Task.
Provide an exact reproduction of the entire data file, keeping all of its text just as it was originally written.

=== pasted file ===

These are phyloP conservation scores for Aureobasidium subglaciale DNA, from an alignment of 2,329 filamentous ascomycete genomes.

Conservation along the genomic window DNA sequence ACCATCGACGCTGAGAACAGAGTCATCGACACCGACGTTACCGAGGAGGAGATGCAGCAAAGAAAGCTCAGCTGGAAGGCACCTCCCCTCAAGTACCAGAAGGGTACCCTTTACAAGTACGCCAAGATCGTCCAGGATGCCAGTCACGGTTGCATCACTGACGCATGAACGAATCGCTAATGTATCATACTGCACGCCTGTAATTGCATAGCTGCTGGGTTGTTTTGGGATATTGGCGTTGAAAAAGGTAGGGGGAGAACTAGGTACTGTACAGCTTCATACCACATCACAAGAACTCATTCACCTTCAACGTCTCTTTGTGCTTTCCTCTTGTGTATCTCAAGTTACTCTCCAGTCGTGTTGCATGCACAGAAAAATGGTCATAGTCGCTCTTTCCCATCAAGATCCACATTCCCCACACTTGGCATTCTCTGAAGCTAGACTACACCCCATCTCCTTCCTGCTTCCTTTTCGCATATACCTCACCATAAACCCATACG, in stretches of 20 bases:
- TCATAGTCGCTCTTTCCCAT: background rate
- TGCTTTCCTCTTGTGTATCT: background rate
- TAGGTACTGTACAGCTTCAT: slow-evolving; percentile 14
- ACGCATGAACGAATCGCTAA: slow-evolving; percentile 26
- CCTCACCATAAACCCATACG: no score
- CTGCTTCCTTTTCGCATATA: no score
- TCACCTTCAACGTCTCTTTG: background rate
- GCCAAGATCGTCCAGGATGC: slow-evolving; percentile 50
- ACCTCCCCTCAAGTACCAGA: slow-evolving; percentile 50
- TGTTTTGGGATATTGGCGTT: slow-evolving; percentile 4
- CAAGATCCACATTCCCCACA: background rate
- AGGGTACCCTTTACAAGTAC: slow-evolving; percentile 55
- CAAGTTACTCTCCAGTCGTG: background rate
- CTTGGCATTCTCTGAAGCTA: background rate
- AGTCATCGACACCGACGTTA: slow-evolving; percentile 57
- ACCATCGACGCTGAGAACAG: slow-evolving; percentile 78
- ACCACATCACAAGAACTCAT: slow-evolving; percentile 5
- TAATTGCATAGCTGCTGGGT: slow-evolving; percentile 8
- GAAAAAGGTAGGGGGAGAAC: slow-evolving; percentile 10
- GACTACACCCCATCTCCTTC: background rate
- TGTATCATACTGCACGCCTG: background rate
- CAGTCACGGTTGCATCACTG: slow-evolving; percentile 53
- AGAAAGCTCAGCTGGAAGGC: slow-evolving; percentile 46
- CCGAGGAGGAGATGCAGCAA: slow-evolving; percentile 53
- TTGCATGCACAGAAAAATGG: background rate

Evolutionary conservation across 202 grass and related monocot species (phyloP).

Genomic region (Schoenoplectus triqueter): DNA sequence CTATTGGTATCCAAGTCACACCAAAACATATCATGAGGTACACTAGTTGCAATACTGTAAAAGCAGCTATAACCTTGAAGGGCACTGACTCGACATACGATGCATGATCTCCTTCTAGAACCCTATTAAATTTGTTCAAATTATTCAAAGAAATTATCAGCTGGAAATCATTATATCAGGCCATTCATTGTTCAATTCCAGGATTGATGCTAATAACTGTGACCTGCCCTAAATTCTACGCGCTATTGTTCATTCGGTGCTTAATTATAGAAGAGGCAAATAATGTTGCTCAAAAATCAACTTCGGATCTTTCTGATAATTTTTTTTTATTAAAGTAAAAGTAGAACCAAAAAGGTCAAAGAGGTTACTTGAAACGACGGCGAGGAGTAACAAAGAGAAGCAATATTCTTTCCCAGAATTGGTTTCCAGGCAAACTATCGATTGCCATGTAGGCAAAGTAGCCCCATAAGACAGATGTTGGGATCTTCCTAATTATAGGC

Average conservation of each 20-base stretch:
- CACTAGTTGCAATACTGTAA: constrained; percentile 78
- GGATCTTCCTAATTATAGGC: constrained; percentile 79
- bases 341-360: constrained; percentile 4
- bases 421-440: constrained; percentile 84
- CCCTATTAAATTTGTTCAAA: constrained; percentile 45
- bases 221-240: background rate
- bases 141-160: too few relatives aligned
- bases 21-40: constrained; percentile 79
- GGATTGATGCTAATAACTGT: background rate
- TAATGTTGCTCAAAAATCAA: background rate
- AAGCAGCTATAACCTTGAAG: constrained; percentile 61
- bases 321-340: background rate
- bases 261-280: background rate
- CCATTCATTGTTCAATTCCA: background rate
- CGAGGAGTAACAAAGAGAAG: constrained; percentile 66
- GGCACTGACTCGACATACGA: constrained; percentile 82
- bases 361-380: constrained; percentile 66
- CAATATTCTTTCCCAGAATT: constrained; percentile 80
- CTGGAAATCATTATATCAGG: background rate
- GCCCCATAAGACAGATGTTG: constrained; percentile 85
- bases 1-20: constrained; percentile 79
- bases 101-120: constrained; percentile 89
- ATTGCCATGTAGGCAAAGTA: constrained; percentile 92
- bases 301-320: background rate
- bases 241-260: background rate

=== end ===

These are phyloP conservation scores for Aureobasidium subglaciale DNA, from an alignment of 2,329 filamentous ascomycete genomes.

Conservation along the genomic window DNA sequence ACCATCGACGCTGAGAACAGAGTCATCGACACCGACGTTACCGAGGAGGAGATGCAGCAAAGAAAGCTCAGCTGGAAGGCACCTCCCCTCAAGTACCAGAAGGGTACCCTTTACAAGTACGCCAAGATCGTCCAGGATGCCAGTCACGGTTGCATCACTGACGCATGAACGAATCGCTAATGTATCATACTGCACGCCTGTAATTGCATAGCTGCTGGGTTGTTTTGGGATATTGGCGTTGAAAAAGGTAGGGGGAGAACTAGGTACTGTACAGCTTCATACCACATCACAAGAACTCATTCACCTTCAACGTCTCTTTGTGCTTTCCTCTTGTGTATCTCAAGTTACTCTCCAGTCGTGTTGCATGCACAGAAAAATGGTCATAGTCGCTCTTTCCCATCAAGATCCACATTCCCCACACTTGGCATTCTCTGAAGCTAGACTACACCCCATCTCCTTCCTGCTTCCTTTTCGCATATACCTCACCATAAACCCATACG, in stretches of 20 bases:
- TCATAGTCGCTCTTTCCCAT: background rate
- TGCTTTCCTCTTGTGTATCT: background rate
- TAGGTACTGTACAGCTTCAT: slow-evolving; percentile 14
- ACGCATGAACGAATCGCTAA: slow-evolving; percentile 26
- CCTCACCATAAACCCATACG: no score
- CTGCTTCCTTTTCGCATATA: no score
- TCACCTTCAACGTCTCTTTG: background rate
- GCCAAGATCGTCCAGGATGC: slow-evolving; percentile 50
- ACCTCCCCTCAAGTACCAGA: slow-evolving; percentile 50
- TGTTTTGGGATATTGGCGTT: slow-evolving; percentile 4
- CAAGATCCACATTCCCCACA: background rate
- AGGGTACCCTTTACAAGTAC: slow-evolving; percentile 55
- CAAGTTACTCTCCAGTCGTG: background rate
- CTTGGCATTCTCTGAAGCTA: background rate
- AGTCATCGACACCGACGTTA: slow-evolving; percentile 57
- ACCATCGACGCTGAGAACAG: slow-evolving; percentile 78
- ACCACATCACAAGAACTCAT: slow-evolving; percentile 5
- TAATTGCATAGCTGCTGGGT: slow-evolving; percentile 8
- GAAAAAGGTAGGGGGAGAAC: slow-evolving; percentile 10
- GACTACACCCCATCTCCTTC: background rate
- TGTATCATACTGCACGCCTG: background rate
- CAGTCACGGTTGCATCACTG: slow-evolving; percentile 53
- AGAAAGCTCAGCTGGAAGGC: slow-evolving; percentile 46
- CCGAGGAGGAGATGCAGCAA: slow-evolving; percentile 53
- TTGCATGCACAGAAAAATGG: background rate

Evolutionary conservation across 202 grass and related monocot species (phyloP).

Genomic region (Schoenoplectus triqueter): DNA sequence CTATTGGTATCCAAGTCACACCAAAACATATCATGAGGTACACTAGTTGCAATACTGTAAAAGCAGCTATAACCTTGAAGGGCACTGACTCGACATACGATGCATGATCTCCTTCTAGAACCCTATTAAATTTGTTCAAATTATTCAAAGAAATTATCAGCTGGAAATCATTATATCAGGCCATTCATTGTTCAATTCCAGGATTGATGCTAATAACTGTGACCTGCCCTAAATTCTACGCGCTATTGTTCATTCGGTGCTTAATTATAGAAGAGGCAAATAATGTTGCTCAAAAATCAACTTCGGATCTTTCTGATAATTTTTTTTTATTAAAGTAAAAGTAGAACCAAAAAGGTCAAAGAGGTTACTTGAAACGACGGCGAGGAGTAACAAAGAGAAGCAATATTCTTTCCCAGAATTGGTTTCCAGGCAAACTATCGATTGCCATGTAGGCAAAGTAGCCCCATAAGACAGATGTTGGGATCTTCCTAATTATAGGC

Average conservation of each 20-base stretch:
- CACTAGTTGCAATACTGTAA: constrained; percentile 78
- GGATCTTCCTAATTATAGGC: constrained; percentile 79
- bases 341-360: constrained; percentile 4
- bases 421-440: constrained; percentile 84
- CCCTATTAAATTTGTTCAAA: constrained; percentile 45
- bases 221-240: background rate
- bases 141-160: too few relatives aligned
- bases 21-40: constrained; percentile 79
- GGATTGATGCTAATAACTGT: background rate
- TAATGTTGCTCAAAAATCAA: background rate
- AAGCAGCTATAACCTTGAAG: constrained; percentile 61
- bases 321-340: background rate
- bases 261-280: background rate
- CCATTCATTGTTCAATTCCA: background rate
- CGAGGAGTAACAAAGAGAAG: constrained; percentile 66
- GGCACTGACTCGACATACGA: constrained; percentile 82
- bases 361-380: constrained; percentile 66
- CAATATTCTTTCCCAGAATT: constrained; percentile 80
- CTGGAAATCATTATATCAGG: background rate
- GCCCCATAAGACAGATGTTG: constrained; percentile 85
- bases 1-20: constrained; percentile 79
- bases 101-120: constrained; percentile 89
- ATTGCCATGTAGGCAAAGTA: constrained; percentile 92
- bases 301-320: background rate
- bases 241-260: background rate